I haven't posted in well over a year, in blog years that's a small eternity. About a month ago, Susie asked me to come back. Life has been a little bit of a wild ride since then, 99% good stuff but it's kept me hopping. Then I got a call from my old pal Lecram Sinun saying he was going to be traveling across the continent to my coast and asking if I might have some time to get together. You're damn right I would have some time!
First Jimmy and Janita met for drinks at a local jazz club. They have an 11 year history and Janita was glad to meet her good pal Jimmy who cheered her on and even named her when she was first born. Eleven years, how the hell is that even possible? Lecram's comment about meeting bloggy buddies is each one comes across as themselves on their blogs and then when we meet they are just more obviously...themselves. I have to say that holds true for me too. Meeting Lecram was no different. No surprises in his persona, just meeting a beloved old pal face-to-face for the first time. It's great fun to finally be able to look someone in the eye, see mannerisms, hear a voice, and feel it all come together to finally flesh out a person fully and to realize it all adds up to everything you expected and more. Starting out with a level of comfort and familiarity makes it so easy to dive in without any real hesitance. Lecram is one of those deeply reflective people too so reading his blog for the past decade or more and having a strong sense of who he is made the ability to connect in person even easier. The conversation flowed effortlessly, so much so I didn't realize we'd all be cleaned up around at the end of the evening and were those patrons...the ones who close a place down....until he pointed it out.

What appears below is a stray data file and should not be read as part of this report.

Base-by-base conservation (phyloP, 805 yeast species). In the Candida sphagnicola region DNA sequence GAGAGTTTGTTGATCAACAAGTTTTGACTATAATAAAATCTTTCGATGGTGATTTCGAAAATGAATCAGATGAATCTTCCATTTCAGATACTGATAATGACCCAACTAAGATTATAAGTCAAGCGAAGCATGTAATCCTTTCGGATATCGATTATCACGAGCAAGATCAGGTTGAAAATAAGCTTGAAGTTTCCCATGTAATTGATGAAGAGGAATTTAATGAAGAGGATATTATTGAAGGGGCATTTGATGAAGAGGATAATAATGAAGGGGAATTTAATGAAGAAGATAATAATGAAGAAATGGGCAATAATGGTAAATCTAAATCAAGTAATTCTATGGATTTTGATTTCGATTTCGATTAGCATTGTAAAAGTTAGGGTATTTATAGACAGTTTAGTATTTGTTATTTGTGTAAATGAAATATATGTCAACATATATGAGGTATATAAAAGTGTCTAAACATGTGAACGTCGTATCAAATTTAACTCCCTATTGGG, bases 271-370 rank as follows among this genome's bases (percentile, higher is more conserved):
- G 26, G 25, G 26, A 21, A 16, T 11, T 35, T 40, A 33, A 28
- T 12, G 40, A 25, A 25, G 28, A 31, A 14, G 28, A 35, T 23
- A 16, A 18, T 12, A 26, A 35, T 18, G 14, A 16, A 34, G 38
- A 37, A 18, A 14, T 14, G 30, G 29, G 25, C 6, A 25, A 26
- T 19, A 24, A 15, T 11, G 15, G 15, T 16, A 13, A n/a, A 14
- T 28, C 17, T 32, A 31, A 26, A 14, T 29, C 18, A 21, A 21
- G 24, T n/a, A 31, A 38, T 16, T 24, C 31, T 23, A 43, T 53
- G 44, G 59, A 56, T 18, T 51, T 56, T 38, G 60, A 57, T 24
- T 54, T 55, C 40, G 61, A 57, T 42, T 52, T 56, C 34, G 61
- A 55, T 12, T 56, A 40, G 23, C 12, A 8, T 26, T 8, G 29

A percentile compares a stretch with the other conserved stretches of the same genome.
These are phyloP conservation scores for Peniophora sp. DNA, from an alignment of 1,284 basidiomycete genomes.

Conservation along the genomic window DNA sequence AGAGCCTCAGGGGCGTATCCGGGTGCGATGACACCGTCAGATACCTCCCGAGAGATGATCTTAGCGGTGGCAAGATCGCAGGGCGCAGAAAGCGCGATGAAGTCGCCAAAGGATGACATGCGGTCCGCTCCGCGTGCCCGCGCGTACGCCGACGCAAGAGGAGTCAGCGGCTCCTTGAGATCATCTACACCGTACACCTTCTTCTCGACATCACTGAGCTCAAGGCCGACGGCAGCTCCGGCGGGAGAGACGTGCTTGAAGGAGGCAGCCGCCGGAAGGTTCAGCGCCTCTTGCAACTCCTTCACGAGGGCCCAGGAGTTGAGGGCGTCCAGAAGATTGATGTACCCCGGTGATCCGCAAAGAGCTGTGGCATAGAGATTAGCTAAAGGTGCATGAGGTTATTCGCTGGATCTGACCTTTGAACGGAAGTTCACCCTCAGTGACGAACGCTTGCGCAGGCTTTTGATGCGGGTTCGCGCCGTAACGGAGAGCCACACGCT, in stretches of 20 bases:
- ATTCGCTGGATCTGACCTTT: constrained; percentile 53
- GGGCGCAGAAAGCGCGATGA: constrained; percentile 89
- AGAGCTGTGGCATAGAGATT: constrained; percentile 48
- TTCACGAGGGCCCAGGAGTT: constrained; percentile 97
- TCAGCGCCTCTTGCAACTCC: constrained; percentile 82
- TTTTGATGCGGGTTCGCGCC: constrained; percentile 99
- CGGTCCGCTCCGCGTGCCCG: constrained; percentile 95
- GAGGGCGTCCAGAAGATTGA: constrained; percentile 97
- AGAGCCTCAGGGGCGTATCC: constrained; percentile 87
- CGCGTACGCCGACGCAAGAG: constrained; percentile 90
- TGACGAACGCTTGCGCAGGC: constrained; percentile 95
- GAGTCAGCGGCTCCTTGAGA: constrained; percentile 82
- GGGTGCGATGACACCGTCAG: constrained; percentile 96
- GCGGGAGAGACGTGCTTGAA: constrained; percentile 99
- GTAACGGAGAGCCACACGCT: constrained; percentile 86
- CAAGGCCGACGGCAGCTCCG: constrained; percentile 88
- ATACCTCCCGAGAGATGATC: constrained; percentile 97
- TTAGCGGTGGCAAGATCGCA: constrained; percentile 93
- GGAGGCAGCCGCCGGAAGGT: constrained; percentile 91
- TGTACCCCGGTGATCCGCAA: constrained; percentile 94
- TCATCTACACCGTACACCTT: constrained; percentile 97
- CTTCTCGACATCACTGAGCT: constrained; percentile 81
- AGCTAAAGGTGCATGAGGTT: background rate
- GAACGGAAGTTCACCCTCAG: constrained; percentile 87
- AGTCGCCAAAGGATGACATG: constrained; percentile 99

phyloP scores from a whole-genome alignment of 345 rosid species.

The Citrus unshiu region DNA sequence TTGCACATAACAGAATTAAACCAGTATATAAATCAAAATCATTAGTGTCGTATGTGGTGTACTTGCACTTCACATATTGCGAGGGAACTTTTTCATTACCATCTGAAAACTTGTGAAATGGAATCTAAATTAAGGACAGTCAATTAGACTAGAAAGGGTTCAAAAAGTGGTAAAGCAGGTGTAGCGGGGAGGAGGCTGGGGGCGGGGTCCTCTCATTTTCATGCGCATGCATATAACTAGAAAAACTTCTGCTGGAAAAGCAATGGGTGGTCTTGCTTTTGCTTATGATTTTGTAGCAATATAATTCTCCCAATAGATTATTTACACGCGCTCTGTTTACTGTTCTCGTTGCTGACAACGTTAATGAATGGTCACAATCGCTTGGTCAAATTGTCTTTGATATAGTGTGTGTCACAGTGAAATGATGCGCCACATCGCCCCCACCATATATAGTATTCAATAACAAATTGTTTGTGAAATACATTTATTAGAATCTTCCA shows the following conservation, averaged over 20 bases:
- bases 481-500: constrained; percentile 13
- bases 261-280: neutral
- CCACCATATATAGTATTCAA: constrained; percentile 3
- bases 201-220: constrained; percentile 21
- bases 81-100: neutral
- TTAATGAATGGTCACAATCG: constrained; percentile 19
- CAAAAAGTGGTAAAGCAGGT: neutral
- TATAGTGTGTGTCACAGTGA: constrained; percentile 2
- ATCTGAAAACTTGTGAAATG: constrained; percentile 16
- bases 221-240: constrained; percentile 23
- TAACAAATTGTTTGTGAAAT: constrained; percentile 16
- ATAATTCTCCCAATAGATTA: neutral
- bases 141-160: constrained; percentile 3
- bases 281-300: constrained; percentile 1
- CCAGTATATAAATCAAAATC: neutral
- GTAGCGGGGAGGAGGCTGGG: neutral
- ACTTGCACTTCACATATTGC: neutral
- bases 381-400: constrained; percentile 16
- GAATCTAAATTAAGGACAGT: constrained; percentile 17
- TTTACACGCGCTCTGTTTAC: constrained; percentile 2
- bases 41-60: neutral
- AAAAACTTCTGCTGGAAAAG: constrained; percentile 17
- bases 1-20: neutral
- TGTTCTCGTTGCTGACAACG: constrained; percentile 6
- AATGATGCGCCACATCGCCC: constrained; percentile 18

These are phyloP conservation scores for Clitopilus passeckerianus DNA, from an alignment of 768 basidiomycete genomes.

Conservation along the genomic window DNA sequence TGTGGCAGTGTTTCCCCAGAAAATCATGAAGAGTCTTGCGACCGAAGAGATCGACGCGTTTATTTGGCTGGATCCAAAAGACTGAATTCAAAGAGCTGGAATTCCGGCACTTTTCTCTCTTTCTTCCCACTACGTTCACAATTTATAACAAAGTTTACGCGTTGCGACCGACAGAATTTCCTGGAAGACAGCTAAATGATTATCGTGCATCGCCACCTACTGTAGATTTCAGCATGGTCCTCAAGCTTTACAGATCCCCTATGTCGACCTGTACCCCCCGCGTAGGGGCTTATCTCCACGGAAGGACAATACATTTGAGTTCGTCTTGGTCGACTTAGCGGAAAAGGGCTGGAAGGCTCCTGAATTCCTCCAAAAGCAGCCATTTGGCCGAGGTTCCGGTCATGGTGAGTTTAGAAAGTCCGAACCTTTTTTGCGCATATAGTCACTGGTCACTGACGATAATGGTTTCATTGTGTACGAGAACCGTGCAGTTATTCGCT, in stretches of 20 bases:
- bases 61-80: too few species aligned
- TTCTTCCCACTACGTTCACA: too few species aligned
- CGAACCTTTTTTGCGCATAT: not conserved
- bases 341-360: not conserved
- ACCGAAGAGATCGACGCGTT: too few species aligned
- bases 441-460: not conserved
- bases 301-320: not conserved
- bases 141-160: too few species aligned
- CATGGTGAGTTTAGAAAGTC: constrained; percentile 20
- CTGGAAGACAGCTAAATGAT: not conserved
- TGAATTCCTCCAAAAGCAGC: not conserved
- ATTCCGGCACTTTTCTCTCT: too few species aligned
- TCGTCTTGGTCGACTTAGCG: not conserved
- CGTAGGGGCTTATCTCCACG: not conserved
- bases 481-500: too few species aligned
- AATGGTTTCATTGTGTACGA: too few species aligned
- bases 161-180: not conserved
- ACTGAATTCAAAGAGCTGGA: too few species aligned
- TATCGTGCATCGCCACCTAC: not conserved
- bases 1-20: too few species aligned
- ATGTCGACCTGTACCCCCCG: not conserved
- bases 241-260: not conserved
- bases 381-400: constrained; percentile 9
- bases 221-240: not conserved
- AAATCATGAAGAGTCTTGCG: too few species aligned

The next morning Lisa and Lecram returned for a tour of local cemeteries, because I am just that exciting a host and my hometown is just that thrilling a place that people are dying to come here. (Ba-dum-DUM) Truth be told, Lecram and I share a certain affection for the peace and the craftsmanship and history cemeteries contain. Not a lot of people dig that so of course we had to celebrate our strange attraction to them with a little tour. Here he was greeting the town's founding fathers.